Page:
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Cross River Rice Seedling Factory to Generate N14bn Annually

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  • Cross River Rice Seedling Factory to Generate N14bn Annually

The Hybrid Rice Seedling Factory built by the Cross River State Government at the cost of N3bn is estimated to generate at least N14bn annually.

The factory, which was unveiled in May by President Muhammadu Buhari, is sited in Calabar, the capital of Cross River State.

Conducting journalists round the facility on Thursday, the state Commissioner of Agriculture, Prof. Anthony Eneji, said the product from factory is expected to meet the hybrid seed demands of farmers in the entire south-south and south-east regions.

Eneji said the factory was built at a cost of over N3bn in terms of planning, design, construction and equipping.

He said an estimated N1.2bn would be generated monthly from about 1, 000 hectares of land, which conservatively is put at about N14bn annually.

Eneji said, “If we get eight tonnes per hectare from each of 1, 000 hectares, each harvest within three weeks or a month will yield a return of N1.2bn.

“If one tone of hybrid rice is sold at N150, 000, then you can use your calculator and do the arithmetic you will know we are talking in billion of naira.”

He said the factory would be self sustaining in the long run, adding that the state government had created a special purpose company under the ministry of agriculture to manage the factory.

“This is a totally self-sustaining project if we manage it the way we are going. It can pay back whatever we are putting into this investment in three to four years. For management reasons the state has created a special SUV called Cross River Rice Company and charged it with management responsibility. It is under the Ministry of Agriculture. It is a state project,” he added.

He said that at the moment, the facility can handle between 200 and 300 hectares, adding that the output would be raised as demands increase.

“For now, we can handle up to 200 or 300 hectares in this facility. The seedlings are raised on demand basis. You know they have to be taken off within three weeks. Our local rice are grown in about two tonnes per hectare at best, but with the hybrid seeds, we aim at a minimum of between eight and nine tonnes per hectare.

“Hybrid seeds here mean that it is a seed gotten from two pairs. One could be high yielding and the other disease resistant.“Note as well that the gestation period for rice seedlings is about two to three weeks while the time for planting a rice crop to maturity is about six months. So while other states’ rice planters will harvest rice crops two times a year the Cross River seedling factory will be harvesting and selling at least 54 times a year,” he said.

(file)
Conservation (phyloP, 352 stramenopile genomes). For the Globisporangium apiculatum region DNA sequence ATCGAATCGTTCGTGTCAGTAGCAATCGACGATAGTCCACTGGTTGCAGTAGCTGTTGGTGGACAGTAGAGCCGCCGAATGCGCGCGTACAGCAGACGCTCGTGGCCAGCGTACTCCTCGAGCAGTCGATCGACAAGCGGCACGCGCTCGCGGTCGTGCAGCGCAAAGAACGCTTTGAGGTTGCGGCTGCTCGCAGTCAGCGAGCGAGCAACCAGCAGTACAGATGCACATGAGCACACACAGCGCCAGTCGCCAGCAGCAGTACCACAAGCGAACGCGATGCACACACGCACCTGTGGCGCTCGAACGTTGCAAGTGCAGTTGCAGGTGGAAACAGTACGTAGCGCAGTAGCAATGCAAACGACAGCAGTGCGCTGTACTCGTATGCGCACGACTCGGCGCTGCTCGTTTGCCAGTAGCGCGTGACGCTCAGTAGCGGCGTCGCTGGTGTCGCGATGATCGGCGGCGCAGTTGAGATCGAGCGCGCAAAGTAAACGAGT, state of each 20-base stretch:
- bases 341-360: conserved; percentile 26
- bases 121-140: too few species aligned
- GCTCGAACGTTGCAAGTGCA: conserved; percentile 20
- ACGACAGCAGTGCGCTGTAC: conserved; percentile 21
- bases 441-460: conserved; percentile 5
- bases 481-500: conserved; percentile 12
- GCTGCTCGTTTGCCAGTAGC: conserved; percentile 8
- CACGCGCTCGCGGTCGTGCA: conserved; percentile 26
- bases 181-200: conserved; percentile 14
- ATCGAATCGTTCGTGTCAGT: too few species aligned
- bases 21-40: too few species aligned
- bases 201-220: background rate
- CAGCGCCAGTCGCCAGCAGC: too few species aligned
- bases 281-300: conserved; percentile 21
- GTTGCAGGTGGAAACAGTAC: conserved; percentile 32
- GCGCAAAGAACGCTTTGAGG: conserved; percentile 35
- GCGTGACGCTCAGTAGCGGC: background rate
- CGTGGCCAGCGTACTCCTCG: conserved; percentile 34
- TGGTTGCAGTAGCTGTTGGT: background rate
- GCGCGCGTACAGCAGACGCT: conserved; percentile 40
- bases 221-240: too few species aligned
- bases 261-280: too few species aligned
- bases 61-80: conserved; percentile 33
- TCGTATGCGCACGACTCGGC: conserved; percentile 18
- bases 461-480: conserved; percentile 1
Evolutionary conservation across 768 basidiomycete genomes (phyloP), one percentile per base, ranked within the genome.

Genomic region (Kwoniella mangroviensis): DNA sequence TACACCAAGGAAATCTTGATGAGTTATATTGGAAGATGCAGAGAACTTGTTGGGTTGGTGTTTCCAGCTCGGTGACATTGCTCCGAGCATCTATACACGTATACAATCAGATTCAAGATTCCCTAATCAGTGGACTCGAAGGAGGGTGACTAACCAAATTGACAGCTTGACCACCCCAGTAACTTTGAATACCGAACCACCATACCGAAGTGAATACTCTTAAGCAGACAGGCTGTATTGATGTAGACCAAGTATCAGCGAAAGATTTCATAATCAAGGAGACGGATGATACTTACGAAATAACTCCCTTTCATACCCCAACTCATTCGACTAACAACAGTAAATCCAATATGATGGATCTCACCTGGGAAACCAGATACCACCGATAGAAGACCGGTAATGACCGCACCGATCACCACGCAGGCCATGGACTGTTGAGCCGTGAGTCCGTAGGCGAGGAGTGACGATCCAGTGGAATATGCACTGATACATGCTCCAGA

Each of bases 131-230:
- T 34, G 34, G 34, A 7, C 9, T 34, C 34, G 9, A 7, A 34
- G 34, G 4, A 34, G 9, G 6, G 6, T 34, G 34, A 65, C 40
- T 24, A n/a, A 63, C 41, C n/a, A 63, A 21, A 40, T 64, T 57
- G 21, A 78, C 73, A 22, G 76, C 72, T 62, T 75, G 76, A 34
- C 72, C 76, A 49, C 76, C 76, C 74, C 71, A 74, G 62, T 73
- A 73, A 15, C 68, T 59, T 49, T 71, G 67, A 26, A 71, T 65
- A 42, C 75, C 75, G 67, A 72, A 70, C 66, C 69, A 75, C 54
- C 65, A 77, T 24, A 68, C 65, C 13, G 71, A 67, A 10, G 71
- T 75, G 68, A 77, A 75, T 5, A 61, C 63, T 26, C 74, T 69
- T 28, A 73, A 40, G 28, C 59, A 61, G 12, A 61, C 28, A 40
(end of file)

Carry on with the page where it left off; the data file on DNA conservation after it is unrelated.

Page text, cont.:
Is the CEO/Founder of Investors King Limited. A proven foreign exchange research analyst and a published author on Yahoo Finance, Businessinsider, Nasdaq, Entrepreneur.com, Investorplace, and many more. He has over two decades of experience in global financial markets.

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Africa’s Richest Man, Aliko Dangote Ready to Sell Refinery to Nigerian Government

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Aliko Dangote, Africa’s wealthiest entrepreneur, has announced his willingness to sell his multibillion-dollar oil refinery to Nigeria’s state-owned energy company, NNPC Limited.

This decision comes amid a growing dispute with key partners and regulatory authorities.

The $19 billion refinery, which began operations last year, is a significant development for Nigeria, aiming to reduce the country’s reliance on imported fuel.

However, challenges in sourcing crude and ongoing disputes have hindered its full potential.

Dangote expressed frustration over allegations of monopolistic practices, stating that these accusations are unfounded.

“If they want to label me a monopolist, I am ready to let NNPC take over. It’s in the best interest of the country,” he said in a recent interview.

The refinery has faced difficulties with supply agreements, particularly with international crude producers demanding high premiums.

NNPC, initially a supportive partner, has delivered only a fraction of the crude needed since last year. This has forced Dangote to seek alternative suppliers from countries like Brazil and the US.

Despite the challenges, Dangote remains committed to contributing to Nigeria’s economy. “I’ve always believed in investing at home.

This refinery can resolve our fuel crisis,” he stated, urging other wealthy Nigerians to invest domestically rather than abroad.